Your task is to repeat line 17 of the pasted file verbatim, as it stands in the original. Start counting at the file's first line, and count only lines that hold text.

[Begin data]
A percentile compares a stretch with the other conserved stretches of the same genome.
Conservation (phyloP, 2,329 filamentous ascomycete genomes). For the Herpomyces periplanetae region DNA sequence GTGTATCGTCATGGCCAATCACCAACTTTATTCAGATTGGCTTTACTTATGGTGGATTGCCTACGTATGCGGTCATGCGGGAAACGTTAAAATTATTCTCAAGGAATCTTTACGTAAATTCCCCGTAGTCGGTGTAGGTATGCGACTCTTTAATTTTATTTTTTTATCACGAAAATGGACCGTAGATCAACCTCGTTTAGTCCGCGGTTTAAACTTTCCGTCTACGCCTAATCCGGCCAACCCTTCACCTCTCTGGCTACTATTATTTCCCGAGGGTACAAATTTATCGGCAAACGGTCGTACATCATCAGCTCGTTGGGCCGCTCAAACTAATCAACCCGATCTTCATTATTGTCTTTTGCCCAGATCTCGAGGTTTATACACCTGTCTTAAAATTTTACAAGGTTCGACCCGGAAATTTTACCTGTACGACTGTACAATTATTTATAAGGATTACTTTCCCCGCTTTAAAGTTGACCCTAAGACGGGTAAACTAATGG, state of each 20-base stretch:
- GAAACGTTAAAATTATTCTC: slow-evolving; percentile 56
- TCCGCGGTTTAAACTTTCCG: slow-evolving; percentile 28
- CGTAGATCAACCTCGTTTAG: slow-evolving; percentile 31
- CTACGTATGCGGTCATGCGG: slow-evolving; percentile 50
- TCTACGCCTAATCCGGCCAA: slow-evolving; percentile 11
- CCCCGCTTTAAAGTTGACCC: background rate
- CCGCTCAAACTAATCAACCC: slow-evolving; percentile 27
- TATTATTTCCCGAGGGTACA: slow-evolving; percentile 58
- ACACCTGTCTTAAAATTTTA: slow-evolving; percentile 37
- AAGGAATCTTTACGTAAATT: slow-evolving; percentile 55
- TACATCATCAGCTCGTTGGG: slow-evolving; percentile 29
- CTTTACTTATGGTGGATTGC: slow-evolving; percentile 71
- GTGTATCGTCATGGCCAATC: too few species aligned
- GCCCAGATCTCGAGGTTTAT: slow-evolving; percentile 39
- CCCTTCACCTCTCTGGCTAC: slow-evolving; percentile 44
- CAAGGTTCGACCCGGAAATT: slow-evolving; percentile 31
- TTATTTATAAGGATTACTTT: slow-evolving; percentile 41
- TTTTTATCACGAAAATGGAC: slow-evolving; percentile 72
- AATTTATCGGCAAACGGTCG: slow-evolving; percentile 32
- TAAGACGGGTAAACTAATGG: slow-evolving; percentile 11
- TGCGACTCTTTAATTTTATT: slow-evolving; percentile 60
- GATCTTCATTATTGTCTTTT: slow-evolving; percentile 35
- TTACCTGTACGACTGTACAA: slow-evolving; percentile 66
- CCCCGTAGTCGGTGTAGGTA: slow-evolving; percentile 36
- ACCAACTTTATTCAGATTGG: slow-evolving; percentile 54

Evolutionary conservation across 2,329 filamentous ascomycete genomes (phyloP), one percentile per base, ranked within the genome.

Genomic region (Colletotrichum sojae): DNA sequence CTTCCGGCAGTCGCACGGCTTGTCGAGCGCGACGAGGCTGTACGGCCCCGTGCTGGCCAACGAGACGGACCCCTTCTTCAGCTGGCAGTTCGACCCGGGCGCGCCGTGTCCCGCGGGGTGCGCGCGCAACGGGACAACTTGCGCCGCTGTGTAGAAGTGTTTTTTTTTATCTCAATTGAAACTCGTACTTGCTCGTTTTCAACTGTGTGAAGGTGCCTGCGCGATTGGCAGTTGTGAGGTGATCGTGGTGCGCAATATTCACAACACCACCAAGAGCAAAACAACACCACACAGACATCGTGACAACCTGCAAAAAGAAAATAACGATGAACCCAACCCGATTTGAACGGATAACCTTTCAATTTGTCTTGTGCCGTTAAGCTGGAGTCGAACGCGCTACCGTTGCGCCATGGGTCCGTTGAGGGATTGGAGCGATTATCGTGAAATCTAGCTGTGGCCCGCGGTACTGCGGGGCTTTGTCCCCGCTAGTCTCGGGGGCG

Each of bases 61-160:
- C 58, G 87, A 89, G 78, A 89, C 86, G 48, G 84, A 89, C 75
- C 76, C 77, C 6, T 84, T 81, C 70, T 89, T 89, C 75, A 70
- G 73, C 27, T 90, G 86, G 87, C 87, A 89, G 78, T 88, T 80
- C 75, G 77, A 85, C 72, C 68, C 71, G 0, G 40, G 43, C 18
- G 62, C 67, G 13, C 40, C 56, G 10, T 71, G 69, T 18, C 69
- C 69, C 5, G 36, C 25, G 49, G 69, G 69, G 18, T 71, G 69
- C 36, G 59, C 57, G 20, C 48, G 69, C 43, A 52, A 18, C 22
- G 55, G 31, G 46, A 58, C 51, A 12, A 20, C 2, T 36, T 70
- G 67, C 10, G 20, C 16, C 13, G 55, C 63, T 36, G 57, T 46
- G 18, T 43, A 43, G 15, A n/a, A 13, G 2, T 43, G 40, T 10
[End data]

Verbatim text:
- CCCTTCACCTCTCTGGCTAC: slow-evolving; percentile 44